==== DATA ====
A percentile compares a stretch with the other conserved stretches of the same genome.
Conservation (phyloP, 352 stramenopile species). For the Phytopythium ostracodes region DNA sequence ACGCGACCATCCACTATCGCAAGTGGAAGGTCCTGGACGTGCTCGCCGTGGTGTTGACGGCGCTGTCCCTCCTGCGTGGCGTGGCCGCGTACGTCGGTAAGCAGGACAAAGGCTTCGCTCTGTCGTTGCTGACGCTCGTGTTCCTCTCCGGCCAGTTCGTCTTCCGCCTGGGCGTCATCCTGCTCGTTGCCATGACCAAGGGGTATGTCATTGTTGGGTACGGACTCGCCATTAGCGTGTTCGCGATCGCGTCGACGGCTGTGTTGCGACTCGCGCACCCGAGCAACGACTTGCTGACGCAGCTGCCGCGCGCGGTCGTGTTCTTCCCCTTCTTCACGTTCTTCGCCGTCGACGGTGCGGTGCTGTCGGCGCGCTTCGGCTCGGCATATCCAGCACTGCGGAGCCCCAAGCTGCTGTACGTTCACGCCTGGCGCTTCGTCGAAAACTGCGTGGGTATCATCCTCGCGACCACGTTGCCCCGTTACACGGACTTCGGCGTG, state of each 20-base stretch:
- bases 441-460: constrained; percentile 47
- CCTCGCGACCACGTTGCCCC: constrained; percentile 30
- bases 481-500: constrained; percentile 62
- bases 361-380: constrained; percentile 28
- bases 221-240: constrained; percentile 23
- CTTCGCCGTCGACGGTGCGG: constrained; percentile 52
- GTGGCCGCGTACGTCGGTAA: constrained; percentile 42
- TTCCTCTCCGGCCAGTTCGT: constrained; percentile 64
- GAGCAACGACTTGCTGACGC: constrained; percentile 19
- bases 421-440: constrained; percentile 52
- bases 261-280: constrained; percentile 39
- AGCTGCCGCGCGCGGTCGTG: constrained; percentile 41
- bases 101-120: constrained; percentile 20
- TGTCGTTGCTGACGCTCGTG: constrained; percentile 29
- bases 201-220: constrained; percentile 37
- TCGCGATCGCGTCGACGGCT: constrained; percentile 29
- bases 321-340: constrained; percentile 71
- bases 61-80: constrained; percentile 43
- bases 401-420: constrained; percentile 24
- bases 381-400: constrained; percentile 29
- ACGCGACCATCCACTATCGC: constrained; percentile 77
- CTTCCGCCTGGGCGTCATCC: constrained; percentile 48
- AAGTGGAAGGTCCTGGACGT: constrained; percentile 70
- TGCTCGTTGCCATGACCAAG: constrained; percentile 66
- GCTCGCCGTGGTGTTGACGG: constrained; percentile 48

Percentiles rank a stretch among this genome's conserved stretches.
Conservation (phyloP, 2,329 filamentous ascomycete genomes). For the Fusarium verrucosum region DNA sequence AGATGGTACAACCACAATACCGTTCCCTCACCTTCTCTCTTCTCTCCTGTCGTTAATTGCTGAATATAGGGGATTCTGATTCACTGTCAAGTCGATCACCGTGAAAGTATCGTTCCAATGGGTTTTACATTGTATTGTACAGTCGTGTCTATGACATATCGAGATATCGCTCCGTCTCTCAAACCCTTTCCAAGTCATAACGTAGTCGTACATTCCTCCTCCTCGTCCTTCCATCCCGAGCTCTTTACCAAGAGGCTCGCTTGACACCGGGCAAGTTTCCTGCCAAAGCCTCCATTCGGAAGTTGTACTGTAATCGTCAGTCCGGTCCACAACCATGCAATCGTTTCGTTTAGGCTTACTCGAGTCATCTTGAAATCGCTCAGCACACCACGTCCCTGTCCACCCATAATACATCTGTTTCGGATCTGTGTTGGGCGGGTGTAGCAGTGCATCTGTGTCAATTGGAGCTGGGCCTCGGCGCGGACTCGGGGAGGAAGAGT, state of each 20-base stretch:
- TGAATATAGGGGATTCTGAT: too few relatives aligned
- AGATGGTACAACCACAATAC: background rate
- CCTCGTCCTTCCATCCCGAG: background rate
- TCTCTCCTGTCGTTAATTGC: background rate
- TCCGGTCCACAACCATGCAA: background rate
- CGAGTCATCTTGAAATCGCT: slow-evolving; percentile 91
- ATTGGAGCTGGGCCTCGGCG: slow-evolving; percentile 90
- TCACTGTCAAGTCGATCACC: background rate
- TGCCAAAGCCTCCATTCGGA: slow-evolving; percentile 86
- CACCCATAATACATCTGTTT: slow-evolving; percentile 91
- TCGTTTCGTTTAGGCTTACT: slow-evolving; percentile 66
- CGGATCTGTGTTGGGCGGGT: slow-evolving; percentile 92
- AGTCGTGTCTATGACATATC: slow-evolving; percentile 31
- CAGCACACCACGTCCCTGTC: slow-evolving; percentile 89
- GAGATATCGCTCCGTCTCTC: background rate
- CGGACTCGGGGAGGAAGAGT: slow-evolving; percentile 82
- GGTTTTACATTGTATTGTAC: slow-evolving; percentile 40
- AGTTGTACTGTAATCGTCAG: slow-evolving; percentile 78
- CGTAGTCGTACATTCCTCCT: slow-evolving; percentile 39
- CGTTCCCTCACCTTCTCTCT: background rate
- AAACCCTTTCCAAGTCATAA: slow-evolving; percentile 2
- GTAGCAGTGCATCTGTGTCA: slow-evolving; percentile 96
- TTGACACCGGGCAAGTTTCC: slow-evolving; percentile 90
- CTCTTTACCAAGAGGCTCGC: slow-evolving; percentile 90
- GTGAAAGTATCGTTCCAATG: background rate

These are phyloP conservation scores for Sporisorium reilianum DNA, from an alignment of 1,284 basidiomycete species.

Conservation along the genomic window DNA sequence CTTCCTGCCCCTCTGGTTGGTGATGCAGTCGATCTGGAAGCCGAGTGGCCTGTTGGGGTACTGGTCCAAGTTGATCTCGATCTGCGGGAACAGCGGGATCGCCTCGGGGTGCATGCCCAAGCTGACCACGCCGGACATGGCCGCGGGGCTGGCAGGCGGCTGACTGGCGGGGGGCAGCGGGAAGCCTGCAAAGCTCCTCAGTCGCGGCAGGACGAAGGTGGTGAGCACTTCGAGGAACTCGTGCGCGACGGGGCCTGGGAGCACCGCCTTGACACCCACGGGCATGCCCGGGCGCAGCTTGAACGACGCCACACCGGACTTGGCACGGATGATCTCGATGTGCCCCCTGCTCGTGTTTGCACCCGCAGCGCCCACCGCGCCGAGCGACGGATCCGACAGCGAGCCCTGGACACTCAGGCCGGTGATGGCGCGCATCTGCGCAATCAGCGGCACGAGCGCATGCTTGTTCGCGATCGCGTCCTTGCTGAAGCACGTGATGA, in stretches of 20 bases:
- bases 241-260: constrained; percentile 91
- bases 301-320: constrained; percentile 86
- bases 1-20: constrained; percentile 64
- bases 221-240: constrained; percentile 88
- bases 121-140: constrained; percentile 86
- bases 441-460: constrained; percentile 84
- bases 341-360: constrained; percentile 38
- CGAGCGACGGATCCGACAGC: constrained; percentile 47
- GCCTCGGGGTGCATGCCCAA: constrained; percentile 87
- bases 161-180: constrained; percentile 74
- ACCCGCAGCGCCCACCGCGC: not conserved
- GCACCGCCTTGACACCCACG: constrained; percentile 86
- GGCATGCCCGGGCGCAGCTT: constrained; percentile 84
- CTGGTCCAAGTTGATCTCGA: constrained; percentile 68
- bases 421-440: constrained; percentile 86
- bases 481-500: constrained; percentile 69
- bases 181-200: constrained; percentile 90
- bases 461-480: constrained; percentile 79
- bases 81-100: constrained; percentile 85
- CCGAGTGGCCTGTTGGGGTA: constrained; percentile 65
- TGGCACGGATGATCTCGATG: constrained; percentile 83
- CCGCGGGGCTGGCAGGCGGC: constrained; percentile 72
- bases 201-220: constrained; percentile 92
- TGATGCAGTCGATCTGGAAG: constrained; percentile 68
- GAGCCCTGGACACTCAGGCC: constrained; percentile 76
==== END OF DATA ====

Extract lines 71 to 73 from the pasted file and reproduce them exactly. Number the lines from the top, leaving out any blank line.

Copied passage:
- bases 421-440: constrained; percentile 86
- bases 481-500: constrained; percentile 69
- bases 181-200: constrained; percentile 90